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KEF LS50 WirelessAbout five years ago there was a well-founded fuss about a new loudspeaker from UK maker KEF. Called the LS50, it celebrated KEF’s 50th anniversary with the company’s top-of-the-line version of its coaxial Uni-Q tweeter and woofer combination, putting them in a newly designed, extremely well-built compact enclosure.
 
What happens when you take those speakers, build in generous amplification and add wireless connectivity? That’s what we’re about to find out, with the KEF LS50 Wireless.
 
Equipment
From the front, these may as well be the original LS50 speakers. They have the same curved fronts, the same dimensions of the baffle, and the same exposed drivers. These are the concentric Uni-Q 25mm aluminium-dome tweeter set in the middle of the 130mm aluminium-cone woofer. One other change: the white enclosures have the drivers with a copper-looking finish, while the black ones have the drivers in blue. The LS50 speakers were the other way around.
 
Both speakers are individually powered, but the right-hand speaker has the electronics and the inputs. Optical and analogue audio inputs are provided, along with a USB Type-B socket so you can use the speakers as audio devices with computers (a driver is required for Windows... at least until the April 2017 Windows 10 update). There’s Bluetooth (with aptX for Android phones that support it, but not AAC for better sound from Apple devices), and networking via Ethernet and dual-band Wi-Fi.
 
Five illuminated touch-sensitive controls are on top of the right speaker, with indicators for various functions. There’s also a slim remote control.
 
Included with the speakers was an interconnect to carry the signal from right speaker to left. This is terminated in RJ45 plugs like a network cable, but it’s Cat6 shielded. However the supplied one was a lousy metre long; I used my own.
 
KEF LS50 Wireless
 
KEF LS50 WirelessPerformance
The wireless setting up was very straightforward, with the KEF Wireless app talking me through it (I used the iOS version, but there’s one for Android as well). Naturally it involved departing the app to connect the iPad Mini 4 to the speaker as a wireless access point, but since there was only one of them this was less confusing and quicker than for some. On returning to the app, it quickly asked for my network log-on details and passed them to the speaker, and that was it. All connected. All done.
 
The app is a kind of combo controller for the speaker and for DLNA playback. Its layout appealed to me, being far more intuitive than most such apps. I’m not quite sure if it was acting as a DLNA server or DNLA controller. Either way, it did not support gapless playback, at least with FLAC music from my server. Neither, for that matter, did the speakers when I fed them audio using Bubble UPnP on Android as a controller. I guess they just can’t manage it.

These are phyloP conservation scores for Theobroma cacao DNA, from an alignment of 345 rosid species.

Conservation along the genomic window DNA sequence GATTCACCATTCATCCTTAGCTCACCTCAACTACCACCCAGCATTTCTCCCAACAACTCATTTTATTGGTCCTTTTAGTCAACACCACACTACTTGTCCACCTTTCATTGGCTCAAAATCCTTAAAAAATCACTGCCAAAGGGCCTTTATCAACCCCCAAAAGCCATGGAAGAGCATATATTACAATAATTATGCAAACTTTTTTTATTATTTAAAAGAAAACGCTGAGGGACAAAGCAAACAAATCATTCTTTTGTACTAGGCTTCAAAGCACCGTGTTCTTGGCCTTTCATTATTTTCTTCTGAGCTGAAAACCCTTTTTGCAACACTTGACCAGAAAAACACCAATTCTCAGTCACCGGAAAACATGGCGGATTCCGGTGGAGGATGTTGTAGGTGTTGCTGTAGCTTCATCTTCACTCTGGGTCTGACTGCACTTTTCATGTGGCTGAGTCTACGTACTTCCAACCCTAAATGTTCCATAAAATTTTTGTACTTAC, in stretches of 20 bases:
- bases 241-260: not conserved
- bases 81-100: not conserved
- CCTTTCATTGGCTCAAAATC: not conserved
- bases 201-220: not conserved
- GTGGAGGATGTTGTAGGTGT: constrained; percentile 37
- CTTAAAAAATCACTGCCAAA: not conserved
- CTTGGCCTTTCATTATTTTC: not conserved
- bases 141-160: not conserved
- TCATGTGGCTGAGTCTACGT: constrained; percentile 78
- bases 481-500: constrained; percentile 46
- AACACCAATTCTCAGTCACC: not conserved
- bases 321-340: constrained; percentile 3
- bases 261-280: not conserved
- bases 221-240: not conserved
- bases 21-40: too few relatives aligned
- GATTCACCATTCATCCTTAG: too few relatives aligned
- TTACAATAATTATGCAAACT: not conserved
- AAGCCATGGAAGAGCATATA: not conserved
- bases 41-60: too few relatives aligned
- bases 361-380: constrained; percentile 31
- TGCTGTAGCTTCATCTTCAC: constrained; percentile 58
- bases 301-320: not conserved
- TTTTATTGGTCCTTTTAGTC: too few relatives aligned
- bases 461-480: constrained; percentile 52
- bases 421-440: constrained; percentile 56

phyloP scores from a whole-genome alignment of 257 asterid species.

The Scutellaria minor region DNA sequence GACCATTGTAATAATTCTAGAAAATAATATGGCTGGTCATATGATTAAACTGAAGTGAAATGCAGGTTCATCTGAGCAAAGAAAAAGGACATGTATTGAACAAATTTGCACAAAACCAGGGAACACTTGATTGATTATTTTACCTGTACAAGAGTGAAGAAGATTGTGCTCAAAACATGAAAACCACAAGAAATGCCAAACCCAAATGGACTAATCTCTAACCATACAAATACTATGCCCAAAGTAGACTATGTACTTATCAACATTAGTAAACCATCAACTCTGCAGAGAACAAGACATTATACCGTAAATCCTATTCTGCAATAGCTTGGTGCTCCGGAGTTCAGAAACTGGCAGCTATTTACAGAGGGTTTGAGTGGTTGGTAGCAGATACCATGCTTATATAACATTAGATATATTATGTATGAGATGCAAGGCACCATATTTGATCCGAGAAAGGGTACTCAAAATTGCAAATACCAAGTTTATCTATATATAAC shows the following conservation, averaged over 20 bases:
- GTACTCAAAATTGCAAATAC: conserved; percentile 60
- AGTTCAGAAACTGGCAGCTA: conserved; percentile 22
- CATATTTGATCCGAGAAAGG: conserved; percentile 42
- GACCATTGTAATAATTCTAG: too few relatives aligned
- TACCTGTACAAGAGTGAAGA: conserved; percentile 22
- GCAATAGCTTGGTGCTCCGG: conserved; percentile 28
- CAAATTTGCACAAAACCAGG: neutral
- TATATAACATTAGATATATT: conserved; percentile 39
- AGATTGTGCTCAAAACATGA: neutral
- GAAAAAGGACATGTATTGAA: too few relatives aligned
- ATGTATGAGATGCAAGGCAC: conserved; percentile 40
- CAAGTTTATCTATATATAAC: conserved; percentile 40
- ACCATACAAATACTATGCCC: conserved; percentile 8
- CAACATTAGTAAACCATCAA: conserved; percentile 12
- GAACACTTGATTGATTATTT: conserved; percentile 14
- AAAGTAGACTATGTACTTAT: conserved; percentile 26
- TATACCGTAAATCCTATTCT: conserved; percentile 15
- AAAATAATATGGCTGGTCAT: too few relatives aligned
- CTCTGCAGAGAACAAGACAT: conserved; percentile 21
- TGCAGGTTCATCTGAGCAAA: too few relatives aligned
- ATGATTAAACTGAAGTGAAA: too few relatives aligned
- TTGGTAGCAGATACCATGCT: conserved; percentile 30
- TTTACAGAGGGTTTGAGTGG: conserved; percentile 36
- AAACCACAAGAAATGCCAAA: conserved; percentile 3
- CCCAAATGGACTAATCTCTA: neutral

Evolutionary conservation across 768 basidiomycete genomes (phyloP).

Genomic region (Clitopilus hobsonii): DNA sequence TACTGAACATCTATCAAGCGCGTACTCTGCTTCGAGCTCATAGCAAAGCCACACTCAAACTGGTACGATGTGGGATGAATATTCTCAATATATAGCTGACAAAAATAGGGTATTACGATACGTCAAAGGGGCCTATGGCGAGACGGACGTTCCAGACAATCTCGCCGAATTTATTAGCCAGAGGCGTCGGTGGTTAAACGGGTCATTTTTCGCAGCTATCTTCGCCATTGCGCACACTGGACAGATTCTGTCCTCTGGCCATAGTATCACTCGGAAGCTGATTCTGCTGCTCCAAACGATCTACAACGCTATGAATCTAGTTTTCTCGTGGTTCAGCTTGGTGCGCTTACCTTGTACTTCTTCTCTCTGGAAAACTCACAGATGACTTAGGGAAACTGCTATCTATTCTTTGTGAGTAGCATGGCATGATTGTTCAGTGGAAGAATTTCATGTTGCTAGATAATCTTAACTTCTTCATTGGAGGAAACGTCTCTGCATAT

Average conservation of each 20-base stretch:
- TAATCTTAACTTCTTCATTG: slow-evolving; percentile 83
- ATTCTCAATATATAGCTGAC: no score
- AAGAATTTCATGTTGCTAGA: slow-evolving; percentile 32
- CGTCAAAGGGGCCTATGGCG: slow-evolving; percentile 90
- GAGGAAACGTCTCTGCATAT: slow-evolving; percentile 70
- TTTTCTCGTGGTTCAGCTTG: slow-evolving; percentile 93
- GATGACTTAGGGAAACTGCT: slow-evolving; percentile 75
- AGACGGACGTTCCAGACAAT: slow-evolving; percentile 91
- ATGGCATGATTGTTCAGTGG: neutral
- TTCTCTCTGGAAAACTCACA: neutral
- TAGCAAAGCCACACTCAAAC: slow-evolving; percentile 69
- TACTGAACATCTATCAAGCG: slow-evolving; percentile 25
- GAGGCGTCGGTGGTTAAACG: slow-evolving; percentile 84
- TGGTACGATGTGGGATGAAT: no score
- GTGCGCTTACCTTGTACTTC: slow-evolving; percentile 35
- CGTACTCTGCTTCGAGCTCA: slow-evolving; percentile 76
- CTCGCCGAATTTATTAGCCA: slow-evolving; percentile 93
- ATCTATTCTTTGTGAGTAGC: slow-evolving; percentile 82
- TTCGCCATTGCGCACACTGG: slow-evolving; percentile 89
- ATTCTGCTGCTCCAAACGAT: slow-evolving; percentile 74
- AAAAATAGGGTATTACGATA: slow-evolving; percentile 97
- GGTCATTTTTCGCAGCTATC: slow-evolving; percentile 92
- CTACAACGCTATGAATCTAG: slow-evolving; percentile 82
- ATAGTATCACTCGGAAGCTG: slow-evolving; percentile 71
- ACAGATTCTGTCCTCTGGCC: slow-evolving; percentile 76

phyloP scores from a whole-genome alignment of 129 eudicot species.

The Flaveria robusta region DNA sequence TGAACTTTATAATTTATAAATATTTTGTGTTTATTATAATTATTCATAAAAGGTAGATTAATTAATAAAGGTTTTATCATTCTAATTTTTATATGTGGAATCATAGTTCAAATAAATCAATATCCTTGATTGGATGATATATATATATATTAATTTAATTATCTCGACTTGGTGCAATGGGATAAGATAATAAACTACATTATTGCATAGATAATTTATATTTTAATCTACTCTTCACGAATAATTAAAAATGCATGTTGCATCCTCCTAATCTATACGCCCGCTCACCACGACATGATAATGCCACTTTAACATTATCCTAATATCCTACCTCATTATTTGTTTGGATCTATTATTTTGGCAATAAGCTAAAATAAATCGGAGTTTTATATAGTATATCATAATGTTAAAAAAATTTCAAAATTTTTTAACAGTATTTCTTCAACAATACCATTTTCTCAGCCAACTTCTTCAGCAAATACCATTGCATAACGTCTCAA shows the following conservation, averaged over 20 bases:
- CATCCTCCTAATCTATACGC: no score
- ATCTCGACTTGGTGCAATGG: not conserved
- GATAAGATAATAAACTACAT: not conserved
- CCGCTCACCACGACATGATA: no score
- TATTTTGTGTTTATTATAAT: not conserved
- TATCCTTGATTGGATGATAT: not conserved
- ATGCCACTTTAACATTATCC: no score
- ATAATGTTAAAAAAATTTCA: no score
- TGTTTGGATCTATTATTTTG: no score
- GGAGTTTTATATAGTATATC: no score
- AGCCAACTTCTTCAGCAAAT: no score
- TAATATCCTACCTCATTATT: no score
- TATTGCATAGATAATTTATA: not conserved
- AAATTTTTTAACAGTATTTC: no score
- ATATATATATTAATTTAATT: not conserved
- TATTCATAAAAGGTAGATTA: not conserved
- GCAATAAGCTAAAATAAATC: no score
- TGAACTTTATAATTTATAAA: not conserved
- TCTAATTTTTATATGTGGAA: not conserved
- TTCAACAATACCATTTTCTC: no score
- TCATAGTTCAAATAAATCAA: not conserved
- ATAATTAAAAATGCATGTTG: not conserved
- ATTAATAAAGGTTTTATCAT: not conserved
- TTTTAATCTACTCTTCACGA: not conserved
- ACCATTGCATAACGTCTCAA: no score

As for controlling the speaker, drill down into Expert Settings and you can change the size of the room (this affects the DSP processing of the speaker), indicate distance from the walls, and similar kinds of tuning.
 
One of the most generally praised aspects of the KEF LS50 speakers was their imaging, thanks to both the enclosure design and their concentric drivers. Well, take that and consider the game stepped up even higher here. The imaging from these speakers was astonishing — jaw dropping. They easily matched and perhaps exceeded the best speakers I’ve ever heard in terms of dimensionality and presence — and in size of the sweet spot. One has much wider latitude in choosing a listening position with these speakers.
 
But whereas the passive LS50 speakers were also great on imaging, they simply didn’t deliver very extended bass. KEF has clearly addressed that in processing. The grunt and grind of these speakers was extremely impressive, with a clear thump of the kick drum and the bass in Bela Fleck and the Flecktones’ ‘The Hidden Land’ beautifully clear, powerful and absolutely even in level regardless of string or note.
 
I’d been playing Rage Against the Machine on another set of speakers when I switched over to these, and again the impact and power was extremely impressive. Dynamic compression was minimal, if there was any at all. And I found myself able to turn up these loudspeakers to ridiculously loud levels without any apparent distortion. There was something magical going on in there, letting all this happen from these compact drivers. KEF says that the speakers are good for 106dB. I didn’t quite manage that, but few would be dissatisfied with what they could do.
 
The only thing to detract in any way from the listening experience was those gaps between tracks.
 
 
Conclusion
The LS50 Wireless shows that wireless speakers are not just for the mid-range market. Here you get neatness, modern streaming abilities and superb sound all rolled into one. Or rather two. 
 

KEF LS50 Wireless
Price: $3799

+  Imaging as good as it gets
+  Very solid bass performance
+  Overall great sound

-  No gapless playback

Connectivity: Ethernet, dual-band Wi-Fi, Bluetooth, optical digital audio, analogue stereo audio, USB-B (computer)
Dimensions: 300 x 200 x 308mm
Internal power: 200 watts (woofer) + 30 watts (tweeter) each
Frequency response: 43Hz-47,000Hz (-6dB)

RESPONSE GRAPHS FOR ALL WIRELESS SPEAKERS HERE...
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